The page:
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here is this little getaway spot I want to share with you, but just you. So, first promise not to let anyone else into this secret. It is on this faraway man-made island that you might find if you look from space. It is shaped like a palm – the plant, not the hand. Turn right a short distance out of Dubai, and with a bit of luck you might find it. Don’t bother asking locals for directions. At the end of this little island, quietly tucked away between a few palms and

with white sand imported from Nigeria, nestles one of the world’s best kept secrets – quaint Atlantis. Unlike really large family resorts, it covers a mere 46 acres, hosts only 65,000 marine animals, and totally in tune with the general understatement of all of Dubai, caters small with 1,539 guestrooms and 17 restaurants. It hosts small conventions in its modest 5,600 square metre function area. We almost missed the turn ourselves. Good thing our Lama Tours driver has been there once or twice before.

Once checked in through the almost homely 19-metre-high lobby, where a discrete 10-metre-tall Dale Chihuly glass sculpture along with really subtle murals of Spanish master Albino Gonzales welcome you, it’s just another lazy day ahead. People bring kids. Not sure how they manage to keep them busy – maybe some time at the kid’s club, letting them swim with real dolphins and gaze at the 11-million-litre water tank and the hundreds of species of marine life behind the three-story high windows of the Ambassador Lagoon’s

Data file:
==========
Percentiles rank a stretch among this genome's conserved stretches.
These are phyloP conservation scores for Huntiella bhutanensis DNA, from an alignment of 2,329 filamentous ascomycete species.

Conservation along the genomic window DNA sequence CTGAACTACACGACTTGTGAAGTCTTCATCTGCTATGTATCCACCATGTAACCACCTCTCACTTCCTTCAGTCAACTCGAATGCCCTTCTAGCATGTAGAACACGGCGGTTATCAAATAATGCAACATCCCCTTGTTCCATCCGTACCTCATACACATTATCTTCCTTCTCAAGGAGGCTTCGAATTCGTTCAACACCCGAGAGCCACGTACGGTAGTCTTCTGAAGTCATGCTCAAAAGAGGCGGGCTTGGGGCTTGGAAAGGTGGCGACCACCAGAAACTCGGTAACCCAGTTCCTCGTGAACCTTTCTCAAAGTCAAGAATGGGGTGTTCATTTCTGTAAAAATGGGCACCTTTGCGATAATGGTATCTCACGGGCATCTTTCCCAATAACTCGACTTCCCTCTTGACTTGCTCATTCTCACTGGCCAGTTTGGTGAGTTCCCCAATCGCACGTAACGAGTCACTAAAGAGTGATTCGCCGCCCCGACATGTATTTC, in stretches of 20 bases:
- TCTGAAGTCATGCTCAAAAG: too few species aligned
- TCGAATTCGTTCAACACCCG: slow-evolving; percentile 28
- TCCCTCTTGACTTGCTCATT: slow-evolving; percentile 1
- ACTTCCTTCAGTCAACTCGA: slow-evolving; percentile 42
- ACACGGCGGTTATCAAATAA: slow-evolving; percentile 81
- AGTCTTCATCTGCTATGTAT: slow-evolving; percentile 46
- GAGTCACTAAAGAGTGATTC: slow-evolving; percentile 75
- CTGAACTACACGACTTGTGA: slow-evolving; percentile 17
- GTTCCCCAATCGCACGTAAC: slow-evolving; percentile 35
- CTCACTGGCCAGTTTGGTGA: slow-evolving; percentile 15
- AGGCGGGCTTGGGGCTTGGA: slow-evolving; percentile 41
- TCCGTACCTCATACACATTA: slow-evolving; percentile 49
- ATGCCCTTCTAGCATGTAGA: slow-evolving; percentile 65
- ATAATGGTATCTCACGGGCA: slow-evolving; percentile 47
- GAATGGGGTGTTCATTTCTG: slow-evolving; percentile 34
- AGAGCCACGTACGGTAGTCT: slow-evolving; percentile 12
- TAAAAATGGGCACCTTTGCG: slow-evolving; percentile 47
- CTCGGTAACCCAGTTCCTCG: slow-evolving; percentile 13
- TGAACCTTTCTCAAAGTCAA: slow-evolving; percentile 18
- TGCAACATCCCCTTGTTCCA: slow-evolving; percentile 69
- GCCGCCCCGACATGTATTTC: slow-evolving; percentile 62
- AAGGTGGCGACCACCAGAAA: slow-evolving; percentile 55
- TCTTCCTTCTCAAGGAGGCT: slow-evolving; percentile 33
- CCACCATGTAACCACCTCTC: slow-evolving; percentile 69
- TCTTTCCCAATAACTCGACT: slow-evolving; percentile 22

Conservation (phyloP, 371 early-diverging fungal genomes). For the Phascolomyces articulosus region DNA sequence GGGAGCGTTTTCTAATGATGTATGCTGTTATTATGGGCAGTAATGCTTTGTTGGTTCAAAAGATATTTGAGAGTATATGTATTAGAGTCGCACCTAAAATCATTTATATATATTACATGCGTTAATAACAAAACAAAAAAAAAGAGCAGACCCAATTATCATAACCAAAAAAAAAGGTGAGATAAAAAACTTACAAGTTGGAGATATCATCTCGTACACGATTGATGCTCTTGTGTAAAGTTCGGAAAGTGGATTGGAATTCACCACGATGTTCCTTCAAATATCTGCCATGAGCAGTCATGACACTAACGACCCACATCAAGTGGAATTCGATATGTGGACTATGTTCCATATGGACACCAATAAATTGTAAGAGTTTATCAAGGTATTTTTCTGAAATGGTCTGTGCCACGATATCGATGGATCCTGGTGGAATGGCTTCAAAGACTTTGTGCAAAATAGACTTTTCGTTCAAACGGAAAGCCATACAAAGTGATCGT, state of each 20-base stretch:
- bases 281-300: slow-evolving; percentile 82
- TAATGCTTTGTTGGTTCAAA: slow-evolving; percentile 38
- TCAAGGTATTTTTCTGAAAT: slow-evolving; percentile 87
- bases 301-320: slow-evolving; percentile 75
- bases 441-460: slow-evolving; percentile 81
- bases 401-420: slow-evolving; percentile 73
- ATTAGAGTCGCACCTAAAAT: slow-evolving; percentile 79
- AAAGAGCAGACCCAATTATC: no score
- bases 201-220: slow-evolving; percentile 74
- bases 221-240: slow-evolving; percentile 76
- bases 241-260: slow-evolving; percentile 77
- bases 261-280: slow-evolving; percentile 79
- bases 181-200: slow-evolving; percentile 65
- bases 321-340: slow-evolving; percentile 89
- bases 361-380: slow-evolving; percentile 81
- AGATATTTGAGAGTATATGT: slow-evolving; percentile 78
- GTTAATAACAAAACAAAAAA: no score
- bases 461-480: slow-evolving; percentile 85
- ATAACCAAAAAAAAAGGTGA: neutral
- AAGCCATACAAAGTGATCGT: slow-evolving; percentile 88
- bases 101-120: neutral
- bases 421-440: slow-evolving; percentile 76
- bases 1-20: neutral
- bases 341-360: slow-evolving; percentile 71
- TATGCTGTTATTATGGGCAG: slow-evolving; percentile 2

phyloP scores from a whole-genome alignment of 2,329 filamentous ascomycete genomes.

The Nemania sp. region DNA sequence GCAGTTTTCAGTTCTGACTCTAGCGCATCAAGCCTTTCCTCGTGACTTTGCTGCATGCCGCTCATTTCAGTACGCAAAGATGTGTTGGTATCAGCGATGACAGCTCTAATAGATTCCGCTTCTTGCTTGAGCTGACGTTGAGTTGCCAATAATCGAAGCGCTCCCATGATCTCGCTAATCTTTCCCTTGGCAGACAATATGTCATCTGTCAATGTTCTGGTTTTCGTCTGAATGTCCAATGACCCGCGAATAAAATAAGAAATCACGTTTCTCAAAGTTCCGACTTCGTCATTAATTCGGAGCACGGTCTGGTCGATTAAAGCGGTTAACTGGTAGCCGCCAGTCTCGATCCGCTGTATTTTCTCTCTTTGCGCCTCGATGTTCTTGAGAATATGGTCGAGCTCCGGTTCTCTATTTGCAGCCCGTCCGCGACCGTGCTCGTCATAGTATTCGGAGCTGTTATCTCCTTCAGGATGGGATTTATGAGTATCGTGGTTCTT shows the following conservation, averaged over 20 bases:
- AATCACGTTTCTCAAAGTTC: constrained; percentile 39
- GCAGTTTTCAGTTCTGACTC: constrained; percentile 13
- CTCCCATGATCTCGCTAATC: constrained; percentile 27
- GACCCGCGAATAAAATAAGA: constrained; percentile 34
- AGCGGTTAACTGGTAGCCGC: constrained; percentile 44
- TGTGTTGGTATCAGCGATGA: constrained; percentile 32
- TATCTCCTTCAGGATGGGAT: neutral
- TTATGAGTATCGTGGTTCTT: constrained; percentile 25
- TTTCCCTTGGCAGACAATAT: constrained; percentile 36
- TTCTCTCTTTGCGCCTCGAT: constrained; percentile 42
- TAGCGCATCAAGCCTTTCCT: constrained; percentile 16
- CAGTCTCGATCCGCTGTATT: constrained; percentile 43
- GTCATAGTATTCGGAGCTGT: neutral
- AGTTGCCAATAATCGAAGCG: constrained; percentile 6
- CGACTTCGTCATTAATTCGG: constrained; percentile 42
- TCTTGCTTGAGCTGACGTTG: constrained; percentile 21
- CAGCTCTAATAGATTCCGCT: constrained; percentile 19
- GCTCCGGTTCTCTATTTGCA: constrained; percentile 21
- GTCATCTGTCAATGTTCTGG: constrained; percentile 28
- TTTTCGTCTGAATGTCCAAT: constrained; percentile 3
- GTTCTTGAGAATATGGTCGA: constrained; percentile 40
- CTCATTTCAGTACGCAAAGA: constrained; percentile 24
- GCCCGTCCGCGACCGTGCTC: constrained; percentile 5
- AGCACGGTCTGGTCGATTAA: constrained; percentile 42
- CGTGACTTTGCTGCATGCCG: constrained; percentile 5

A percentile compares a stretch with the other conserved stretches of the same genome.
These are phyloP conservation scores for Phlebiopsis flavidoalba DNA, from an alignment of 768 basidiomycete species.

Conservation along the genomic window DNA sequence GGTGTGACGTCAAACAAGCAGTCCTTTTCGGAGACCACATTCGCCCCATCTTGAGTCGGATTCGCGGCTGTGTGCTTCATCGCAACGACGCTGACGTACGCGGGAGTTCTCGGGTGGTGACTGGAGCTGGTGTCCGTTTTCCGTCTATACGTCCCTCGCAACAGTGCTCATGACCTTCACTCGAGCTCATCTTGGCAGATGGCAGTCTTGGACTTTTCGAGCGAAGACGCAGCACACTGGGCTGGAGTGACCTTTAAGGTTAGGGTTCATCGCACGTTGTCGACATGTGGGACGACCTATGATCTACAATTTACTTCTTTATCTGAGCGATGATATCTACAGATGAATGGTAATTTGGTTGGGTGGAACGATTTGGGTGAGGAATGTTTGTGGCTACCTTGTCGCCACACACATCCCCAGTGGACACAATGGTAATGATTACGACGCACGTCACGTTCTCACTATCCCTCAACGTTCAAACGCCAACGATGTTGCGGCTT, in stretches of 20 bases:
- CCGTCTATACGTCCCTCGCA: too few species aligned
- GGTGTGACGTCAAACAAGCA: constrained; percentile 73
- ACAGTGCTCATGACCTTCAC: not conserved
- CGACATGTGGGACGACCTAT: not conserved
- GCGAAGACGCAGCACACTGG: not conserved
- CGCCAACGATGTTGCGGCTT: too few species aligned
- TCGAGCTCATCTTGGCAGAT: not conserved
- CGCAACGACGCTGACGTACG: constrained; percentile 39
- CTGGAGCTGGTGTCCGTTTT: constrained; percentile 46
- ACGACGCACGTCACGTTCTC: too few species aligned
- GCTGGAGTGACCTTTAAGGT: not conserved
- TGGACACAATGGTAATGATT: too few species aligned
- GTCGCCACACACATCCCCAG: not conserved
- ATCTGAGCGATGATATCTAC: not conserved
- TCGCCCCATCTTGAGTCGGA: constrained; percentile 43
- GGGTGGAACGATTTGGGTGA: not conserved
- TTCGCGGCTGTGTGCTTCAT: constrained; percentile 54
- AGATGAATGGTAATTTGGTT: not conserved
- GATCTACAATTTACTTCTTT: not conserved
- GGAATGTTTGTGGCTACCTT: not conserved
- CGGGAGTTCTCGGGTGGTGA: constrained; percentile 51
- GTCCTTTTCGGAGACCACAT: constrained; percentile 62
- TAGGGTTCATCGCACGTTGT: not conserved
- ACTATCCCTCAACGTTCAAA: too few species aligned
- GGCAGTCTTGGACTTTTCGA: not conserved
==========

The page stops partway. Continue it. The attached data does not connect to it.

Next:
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FEATURE

aquarium? I thought I saw some families wander off to explore the wonders of the Lost Chambers where they could experience the myth of Atlantis through a maze of underground tunnels with underwater views of the ruins. Now, if I were them, I would have packed the kids off to go play on the raked beaches, swim in the little pool outside the hotel, or just tried to keep them busy in the Aquaventure water playground with its 18 million litres of water and the 30-metre-high Ziggurat Temple slide, which catapults those who try it through shark-infested waters. A bit like our holidays back in the good old days, at the caravan park in Margate with grandma. My wife and I used our time at Atlantis, which we now fondly think of as “our other home,” to get the figures in check. It’s a great workout traversing any one of the breakfast buffet areas with the map my wife made on the back of a serviette on morning two. Running shoes, lycra and a sweatband, and we were off looking for the scrambled eggs between isle after isle of what the whole of the world’s nations need to have the perfect breakfast. By my third chocolate croissant run, I could finally feel as if I had worked off the little bite I had last night at two Michelin Star chef,

Dining at Atlantis Atlantis is a culinary journey of variety and contrast, where several international celebrity chefs have a hand in its 17 restaurants. The world-renowned Nobu offers a fusion of Asian flavours and is a destination restaurant of celebrity status. Chef Santi Santamaria runs his signature seafood restaurant Ossiao. In partnership with noted French chef Michael Rostang, The French Brasserie offers contemporary Parisian dishes in a welcoming and relaxed setting. Seafire is a sumptuous steakhouse and grill with open fire and terracotta hues in a theatrical Levantine setting. Ronda Lucatelli’s is a fashionably fun Italian restaurant designed around a huge central oven and circular family tables. Arrive hungry!